As well as being a major exporter, the Netherlands also imports large quantities of goods: almost 518 billion US dollars worth in 2010. With a 3.4% share of the global total, the country is the seventh largest importer of goods in the world. The Netherlands is also a significant importer of commercial services – imports of commercial services amounted to 109 billion US dollars in 2010, which placed the Netherlands eighth in the world rankings.

The rate of unemployment in the Netherlands is one of the lowest in Europe. From 2006 to 2010, an average of 3.4% of the potential working population was unemployed, while the corresponding rate in the euro countries was 8.5%. The economic crisis has led to an increase in unemployment in the Netherlands to 4.8% in October 2011 (Eurostat, 2011), but this is still far below the average of neighbouring countries. Youth unemployment is very low in the Netherlands. In October 2011, 8.2% of Holland’s potential working population under-25 was jobless, compared to the average of 22.0% in the EU-27.

The total amount of Dutch investments in other countries is considerable. In late 2010, investments overseas totalled in excess of 890 billion US dollars, making the country the seventh largest foreign investor in the world.

According to the Netherlands Foreign Investment Agency, the country has provided a home for around 8,000 foreign companies, including the likes of BASF, Cisco Systems, Microsoft, Nike, Sabic, Siemens and Yakult. Foreign companies have made direct investments worth 590 billion US dollars. As a result, the Netherlands is the world’s eighth-largest recipient of foreign investment, with foreign investors providing 15% of the total number of jobs in the Dutch economy is the fifth-largest economy in the euro-zone and is noted for its stable industrial relations, moderate unemployment and inflation, a sizable trade surplus, and an important role as a European transportation hub. Industrial activity is predominantly in food processing, chemicals, petroleum refining, and electrical machinery. A highly mechanized agricultural sector employs only 2% of the labor force but provides large surpluses for the food-processing industry and for exports.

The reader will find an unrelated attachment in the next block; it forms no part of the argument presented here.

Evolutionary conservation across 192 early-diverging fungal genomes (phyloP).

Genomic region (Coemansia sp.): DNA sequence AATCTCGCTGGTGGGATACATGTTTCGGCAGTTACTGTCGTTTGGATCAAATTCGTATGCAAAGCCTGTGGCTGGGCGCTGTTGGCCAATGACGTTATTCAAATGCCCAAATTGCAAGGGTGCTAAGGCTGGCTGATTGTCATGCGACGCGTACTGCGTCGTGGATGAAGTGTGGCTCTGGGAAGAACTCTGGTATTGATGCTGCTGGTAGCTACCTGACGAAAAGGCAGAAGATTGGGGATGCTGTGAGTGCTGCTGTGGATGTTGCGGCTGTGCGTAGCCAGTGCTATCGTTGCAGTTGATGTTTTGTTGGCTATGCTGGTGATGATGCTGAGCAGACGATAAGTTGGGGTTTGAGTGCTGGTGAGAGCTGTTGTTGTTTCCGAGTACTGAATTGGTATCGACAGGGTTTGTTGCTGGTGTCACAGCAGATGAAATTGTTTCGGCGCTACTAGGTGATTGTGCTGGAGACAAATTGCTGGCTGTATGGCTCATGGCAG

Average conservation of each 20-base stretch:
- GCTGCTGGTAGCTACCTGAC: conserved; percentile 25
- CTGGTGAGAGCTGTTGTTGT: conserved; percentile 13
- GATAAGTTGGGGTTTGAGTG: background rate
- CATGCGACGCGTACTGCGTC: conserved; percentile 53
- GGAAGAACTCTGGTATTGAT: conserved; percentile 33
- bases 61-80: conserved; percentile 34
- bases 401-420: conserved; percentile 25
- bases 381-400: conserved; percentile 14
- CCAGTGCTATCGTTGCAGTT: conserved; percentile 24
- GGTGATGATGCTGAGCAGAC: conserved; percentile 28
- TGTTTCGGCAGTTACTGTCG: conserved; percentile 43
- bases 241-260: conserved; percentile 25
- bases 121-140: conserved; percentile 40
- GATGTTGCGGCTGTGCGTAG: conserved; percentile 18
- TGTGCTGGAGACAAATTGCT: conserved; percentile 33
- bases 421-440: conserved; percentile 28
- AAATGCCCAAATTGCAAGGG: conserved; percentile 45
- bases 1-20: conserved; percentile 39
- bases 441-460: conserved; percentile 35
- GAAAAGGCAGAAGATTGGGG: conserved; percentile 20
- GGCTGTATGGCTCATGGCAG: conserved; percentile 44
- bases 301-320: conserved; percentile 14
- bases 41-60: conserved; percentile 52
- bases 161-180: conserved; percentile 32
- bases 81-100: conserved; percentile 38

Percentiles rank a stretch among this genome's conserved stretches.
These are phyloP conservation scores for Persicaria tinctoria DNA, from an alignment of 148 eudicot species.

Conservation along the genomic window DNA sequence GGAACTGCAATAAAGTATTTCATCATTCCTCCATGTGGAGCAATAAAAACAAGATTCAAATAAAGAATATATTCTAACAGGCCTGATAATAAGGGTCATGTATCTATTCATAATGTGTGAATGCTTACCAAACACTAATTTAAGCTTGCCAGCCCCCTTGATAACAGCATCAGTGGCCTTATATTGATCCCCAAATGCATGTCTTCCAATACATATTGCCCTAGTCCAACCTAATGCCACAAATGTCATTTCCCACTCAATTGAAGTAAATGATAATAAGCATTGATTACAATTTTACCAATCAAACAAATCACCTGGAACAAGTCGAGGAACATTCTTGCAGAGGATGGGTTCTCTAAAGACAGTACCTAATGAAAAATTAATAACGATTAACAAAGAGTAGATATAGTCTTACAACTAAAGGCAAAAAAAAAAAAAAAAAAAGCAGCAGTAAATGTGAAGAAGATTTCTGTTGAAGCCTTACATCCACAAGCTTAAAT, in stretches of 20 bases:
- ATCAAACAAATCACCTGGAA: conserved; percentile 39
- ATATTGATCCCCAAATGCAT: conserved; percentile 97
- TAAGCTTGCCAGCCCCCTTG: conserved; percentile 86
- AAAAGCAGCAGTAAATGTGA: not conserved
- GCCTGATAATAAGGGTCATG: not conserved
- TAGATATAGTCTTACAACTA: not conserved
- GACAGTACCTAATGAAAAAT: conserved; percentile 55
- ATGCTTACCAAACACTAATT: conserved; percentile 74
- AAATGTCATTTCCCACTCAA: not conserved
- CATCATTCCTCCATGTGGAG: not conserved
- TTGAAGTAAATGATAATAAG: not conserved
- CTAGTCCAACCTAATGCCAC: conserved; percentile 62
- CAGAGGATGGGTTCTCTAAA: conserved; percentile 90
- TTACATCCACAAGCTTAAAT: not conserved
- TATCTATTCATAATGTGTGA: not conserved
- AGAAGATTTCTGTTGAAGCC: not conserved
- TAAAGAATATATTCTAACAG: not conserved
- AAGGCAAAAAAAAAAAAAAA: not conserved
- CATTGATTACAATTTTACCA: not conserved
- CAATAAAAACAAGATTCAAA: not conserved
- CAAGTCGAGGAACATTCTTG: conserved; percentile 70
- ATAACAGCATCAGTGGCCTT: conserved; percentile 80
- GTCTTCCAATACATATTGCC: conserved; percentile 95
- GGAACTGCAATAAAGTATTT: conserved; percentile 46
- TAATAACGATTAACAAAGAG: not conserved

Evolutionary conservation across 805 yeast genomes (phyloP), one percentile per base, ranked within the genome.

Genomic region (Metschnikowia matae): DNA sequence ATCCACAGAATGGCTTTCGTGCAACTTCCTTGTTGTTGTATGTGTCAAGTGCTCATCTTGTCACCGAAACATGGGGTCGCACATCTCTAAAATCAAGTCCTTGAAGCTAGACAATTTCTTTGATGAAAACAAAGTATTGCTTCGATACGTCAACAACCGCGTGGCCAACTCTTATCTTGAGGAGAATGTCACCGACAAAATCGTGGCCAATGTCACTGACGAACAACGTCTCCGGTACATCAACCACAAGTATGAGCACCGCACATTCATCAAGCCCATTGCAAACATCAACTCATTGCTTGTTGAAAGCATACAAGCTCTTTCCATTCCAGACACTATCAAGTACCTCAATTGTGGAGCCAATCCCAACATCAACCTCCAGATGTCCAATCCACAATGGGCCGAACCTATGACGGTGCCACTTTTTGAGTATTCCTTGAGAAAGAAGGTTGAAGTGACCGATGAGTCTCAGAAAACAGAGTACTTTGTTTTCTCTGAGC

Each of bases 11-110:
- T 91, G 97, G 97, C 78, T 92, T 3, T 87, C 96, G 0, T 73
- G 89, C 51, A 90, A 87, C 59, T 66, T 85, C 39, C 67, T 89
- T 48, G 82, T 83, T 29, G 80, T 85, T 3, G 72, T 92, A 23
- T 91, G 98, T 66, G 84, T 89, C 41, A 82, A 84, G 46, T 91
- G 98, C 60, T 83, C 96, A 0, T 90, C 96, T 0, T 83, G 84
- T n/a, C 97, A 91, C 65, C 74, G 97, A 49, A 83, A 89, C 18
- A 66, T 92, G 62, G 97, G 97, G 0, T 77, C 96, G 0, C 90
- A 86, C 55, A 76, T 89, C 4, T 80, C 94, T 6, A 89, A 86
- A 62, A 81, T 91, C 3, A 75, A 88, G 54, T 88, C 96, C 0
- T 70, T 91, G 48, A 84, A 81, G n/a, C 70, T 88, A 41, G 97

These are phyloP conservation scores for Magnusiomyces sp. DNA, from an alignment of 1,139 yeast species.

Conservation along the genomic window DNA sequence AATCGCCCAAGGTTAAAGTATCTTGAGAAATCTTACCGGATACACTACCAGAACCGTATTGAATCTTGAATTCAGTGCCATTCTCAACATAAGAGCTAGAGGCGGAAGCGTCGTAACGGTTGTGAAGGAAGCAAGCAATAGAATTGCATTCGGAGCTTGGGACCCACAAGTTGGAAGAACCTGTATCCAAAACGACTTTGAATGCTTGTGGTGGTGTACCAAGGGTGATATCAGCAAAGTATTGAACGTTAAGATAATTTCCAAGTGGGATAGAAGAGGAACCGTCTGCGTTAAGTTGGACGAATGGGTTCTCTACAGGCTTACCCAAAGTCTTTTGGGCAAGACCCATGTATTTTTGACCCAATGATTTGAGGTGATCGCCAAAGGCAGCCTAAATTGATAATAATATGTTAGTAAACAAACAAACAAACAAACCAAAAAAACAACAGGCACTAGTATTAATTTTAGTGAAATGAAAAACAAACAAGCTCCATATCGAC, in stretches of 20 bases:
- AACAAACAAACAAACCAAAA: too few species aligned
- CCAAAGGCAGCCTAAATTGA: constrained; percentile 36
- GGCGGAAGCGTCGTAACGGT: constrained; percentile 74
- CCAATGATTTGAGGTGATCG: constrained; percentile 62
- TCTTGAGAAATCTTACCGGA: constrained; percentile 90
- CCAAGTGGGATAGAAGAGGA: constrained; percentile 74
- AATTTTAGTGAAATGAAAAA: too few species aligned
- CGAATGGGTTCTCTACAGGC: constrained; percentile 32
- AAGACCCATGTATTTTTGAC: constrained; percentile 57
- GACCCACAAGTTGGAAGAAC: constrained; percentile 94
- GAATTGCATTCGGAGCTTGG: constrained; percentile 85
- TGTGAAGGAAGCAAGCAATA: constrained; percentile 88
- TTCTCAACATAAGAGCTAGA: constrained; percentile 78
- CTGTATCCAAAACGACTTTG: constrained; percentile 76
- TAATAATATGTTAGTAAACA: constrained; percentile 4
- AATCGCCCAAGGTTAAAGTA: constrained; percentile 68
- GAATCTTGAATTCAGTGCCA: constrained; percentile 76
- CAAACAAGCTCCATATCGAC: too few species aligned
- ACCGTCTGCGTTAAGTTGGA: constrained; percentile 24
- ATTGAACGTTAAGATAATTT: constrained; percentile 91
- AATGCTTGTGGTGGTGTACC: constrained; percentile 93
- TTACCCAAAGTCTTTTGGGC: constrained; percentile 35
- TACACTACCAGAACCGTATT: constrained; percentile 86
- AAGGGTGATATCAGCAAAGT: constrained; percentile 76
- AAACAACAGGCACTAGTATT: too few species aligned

The Netherlands, along with 11 of its EU partners, began circulating the euro currency on 1 January 2002. After 26 years of uninterrupted economic growth, the Dutch economy – highly dependent on an international financial sector and international trade – contracted by 3.5% in 2009 as a result of the global financial crisis. The Dutch financial sector suffered, due in part to the high exposure of some Dutch banks to U.S. mortgage-backed securities. In 2008, the government nationalized two banks and injected billions of dollars of capital into other financial institutions, to prevent further deterioration of a crucial sector.

The government also sought to boost the domestic economy by accelerating infrastructure programs, offering corporate tax breaks for employers to retain workers, and expanding export credit facilities. The stimulus programs and bank bailouts, however, resulted in a government budget deficit of 5.3% of GDP in 2010 that contrasted sharply with a surplus of 0.7% in 2008.

The government of Prime Minister Mark RUTTE began implementing fiscal consolidation measures in early 2011, mainly reductions in expenditures, which resulted in an improved budget deficit of 3.8% of GDP. In 2012 tax revenues dropped nearly 9%, and GDP contracted. Although jobless claims continued to grow, the unemployment rate remained relatively low at 6.8 percent.